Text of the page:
Please note that trespassers are allowed to use Stand Your Ground as a defense too. However, since property owners are allowed to use force against trespassers under the same law, the transgression against them will typically have to be severe.
For instance, a person mistakenly hops the wrong fence and the owner instantly grabs their gun before the fence-hopper can correct the mistake. The owner of the house points the gun at the supposed 'trespasser' and does not attempt to speak to them before readying themselves to shoot. Should the fence-hopper shoot the owner before the owner can shoot them, this could potentially be used as a claim for self-defense.
This is just one example of many thoughts about how the law can become very cloudy. How was the owner of the place to know that the trespassing was a mistake? How much time did they reasonably have to determine what was happening in the moment? These are questions that a criminal defense attorney can help answer.
No. You are only allowed to use deadly force if you are trying to defend yourself as opposed to your property. The exception in Colorado is if you need to use lethal force to stop a person from arson.
The best way to understand this law is to think about it in terms of severity. Punching a person to stop them from taking your watch may be justified, but shooting them would not be justified. You’re using force to defend yourself in both cases, but one option is far less consequential than the other.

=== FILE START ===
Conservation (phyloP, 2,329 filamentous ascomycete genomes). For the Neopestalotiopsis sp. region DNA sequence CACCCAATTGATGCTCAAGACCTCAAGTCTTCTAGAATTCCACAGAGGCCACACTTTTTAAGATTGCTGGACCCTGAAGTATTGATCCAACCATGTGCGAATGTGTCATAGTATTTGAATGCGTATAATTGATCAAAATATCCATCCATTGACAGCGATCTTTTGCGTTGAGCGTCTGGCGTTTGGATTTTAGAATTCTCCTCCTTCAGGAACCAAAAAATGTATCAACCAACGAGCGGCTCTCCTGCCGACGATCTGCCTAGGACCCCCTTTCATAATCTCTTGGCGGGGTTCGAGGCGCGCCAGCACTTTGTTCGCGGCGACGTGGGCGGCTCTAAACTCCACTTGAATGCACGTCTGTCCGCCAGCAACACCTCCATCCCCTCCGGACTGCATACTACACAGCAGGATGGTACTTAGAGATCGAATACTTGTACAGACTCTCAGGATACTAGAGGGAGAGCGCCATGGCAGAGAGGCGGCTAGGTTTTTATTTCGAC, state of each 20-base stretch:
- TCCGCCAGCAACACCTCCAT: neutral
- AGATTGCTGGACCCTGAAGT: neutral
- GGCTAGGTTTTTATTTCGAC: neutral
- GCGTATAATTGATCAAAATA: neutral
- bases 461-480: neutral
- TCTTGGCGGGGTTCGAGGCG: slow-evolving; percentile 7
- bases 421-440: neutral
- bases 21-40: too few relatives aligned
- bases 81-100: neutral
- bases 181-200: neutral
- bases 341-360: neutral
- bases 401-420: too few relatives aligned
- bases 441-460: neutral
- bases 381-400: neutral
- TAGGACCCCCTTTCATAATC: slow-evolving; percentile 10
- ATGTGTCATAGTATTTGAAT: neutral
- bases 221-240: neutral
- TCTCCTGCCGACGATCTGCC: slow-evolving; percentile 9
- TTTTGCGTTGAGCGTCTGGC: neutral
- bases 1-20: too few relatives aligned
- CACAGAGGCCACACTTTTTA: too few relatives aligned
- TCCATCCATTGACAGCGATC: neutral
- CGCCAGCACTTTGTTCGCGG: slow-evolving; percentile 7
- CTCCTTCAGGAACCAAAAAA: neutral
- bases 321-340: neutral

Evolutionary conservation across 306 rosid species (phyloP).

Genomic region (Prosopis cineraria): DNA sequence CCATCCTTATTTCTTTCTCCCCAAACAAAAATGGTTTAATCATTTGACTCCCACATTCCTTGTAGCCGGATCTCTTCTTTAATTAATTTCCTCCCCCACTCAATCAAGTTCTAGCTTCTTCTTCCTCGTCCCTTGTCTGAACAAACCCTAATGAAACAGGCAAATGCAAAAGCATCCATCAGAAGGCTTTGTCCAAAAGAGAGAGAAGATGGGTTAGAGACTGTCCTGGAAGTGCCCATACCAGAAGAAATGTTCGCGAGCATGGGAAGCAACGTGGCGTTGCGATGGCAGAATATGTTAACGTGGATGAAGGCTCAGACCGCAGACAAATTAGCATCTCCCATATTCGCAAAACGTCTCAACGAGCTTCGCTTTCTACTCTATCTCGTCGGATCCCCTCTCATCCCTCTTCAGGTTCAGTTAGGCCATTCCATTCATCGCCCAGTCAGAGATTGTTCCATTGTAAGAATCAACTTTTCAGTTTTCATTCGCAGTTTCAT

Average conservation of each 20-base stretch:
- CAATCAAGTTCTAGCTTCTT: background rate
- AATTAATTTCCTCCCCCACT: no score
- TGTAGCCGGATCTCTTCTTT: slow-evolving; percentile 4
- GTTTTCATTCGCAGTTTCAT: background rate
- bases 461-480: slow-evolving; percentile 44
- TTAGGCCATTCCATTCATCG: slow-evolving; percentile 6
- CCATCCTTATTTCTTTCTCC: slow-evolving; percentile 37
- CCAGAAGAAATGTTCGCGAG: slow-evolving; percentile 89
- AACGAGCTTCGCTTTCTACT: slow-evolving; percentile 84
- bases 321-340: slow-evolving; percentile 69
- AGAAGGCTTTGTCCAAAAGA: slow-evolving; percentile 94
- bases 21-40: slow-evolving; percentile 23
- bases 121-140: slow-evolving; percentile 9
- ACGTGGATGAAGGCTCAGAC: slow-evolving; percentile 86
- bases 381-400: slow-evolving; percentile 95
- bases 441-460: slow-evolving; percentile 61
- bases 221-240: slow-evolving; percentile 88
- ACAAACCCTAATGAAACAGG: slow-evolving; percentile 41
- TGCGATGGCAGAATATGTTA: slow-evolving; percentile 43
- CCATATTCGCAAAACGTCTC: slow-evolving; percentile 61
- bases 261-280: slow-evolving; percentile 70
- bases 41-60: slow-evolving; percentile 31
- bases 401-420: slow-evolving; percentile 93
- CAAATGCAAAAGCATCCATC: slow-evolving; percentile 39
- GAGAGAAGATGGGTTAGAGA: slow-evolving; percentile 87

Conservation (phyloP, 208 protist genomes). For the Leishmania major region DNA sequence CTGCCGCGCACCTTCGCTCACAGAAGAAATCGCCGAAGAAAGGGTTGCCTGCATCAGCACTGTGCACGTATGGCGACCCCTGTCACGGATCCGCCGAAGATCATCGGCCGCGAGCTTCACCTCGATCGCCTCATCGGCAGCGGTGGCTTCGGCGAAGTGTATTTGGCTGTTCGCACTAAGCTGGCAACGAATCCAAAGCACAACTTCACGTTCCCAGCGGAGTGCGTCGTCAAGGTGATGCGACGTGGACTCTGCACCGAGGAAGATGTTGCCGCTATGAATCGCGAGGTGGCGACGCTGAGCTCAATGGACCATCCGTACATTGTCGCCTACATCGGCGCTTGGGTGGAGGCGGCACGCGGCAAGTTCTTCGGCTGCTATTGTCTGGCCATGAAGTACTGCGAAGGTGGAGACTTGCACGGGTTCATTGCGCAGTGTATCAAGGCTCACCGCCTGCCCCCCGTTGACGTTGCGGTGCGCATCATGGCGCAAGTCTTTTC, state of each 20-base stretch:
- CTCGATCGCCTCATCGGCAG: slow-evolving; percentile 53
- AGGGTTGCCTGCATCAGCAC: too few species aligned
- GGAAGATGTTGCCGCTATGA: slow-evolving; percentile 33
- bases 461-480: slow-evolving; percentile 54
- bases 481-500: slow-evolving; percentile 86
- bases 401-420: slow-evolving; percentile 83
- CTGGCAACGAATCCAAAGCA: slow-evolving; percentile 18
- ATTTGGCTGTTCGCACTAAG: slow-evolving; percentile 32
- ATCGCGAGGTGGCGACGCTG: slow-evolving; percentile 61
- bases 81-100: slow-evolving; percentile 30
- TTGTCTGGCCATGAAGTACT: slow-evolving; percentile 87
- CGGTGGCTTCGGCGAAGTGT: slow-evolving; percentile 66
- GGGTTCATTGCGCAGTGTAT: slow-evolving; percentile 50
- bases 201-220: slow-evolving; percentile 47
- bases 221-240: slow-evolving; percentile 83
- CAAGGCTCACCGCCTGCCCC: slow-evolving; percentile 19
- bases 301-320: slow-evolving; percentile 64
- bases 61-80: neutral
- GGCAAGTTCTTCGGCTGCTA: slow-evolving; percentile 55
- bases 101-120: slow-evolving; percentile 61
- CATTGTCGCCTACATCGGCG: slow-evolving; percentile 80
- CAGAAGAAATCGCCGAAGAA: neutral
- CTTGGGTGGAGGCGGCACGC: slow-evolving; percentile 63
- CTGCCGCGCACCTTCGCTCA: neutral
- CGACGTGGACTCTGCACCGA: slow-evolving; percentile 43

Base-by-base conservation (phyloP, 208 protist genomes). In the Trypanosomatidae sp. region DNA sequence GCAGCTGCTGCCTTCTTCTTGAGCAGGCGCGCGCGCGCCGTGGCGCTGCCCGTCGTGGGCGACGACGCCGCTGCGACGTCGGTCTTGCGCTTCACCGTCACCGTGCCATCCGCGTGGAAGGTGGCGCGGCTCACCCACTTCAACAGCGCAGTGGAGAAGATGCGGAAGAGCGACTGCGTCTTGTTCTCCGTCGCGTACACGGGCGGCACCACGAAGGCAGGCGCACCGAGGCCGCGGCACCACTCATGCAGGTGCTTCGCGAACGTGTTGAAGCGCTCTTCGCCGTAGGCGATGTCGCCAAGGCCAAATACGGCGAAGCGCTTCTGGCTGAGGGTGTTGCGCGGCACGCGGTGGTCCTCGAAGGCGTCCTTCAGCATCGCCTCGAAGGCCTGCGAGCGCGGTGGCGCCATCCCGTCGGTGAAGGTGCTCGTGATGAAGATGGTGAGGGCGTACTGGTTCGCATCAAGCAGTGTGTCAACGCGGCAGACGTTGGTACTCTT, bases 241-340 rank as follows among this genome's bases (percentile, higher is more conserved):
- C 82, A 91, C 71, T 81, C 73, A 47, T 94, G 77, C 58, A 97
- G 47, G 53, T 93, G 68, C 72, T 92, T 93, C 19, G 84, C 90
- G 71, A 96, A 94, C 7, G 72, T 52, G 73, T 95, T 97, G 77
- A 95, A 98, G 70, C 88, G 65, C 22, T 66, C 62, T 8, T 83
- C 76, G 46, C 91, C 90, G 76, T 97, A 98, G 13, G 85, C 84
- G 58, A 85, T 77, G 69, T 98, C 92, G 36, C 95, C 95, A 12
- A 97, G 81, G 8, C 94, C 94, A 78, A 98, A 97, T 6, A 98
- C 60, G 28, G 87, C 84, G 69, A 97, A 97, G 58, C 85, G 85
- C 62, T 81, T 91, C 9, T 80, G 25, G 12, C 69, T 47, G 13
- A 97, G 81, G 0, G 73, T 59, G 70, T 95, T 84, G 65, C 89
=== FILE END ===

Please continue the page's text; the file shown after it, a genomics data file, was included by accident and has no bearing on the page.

In criminal law cases, the idea is that you’re using as much force as you’re being threatened with. (Ideally, you're using slightly less force.) As with many laws, how much force you use depends on the situation.
For instance, if Max shoves Bob, it would not be reasonable for Bob to kill Max with a gun under normal circumstances. However, if Max was potentially going to shove Bob off a 15-story building, the killing of Max would be justified.
To claim self-defense, you typically cannot have started the altercation.
To use it, you must reasonably believe that:
Stand Your Ground and Make My Day state many of the same basic facts. Stand Your Ground covers all situations, whereas Make My Day is specifically made for home invaders.
In practice, Make My Day is the stronger law concerning self-defense cases because people are less likely to question both the degree of force and its outcome.
Reasonable belief is a belief that you and others around you both have. When a criminal defense attorney builds their case, they’re doing so to try and show a decision-maker (e.g., judge, jury member, etc.) that they would have responded the same way.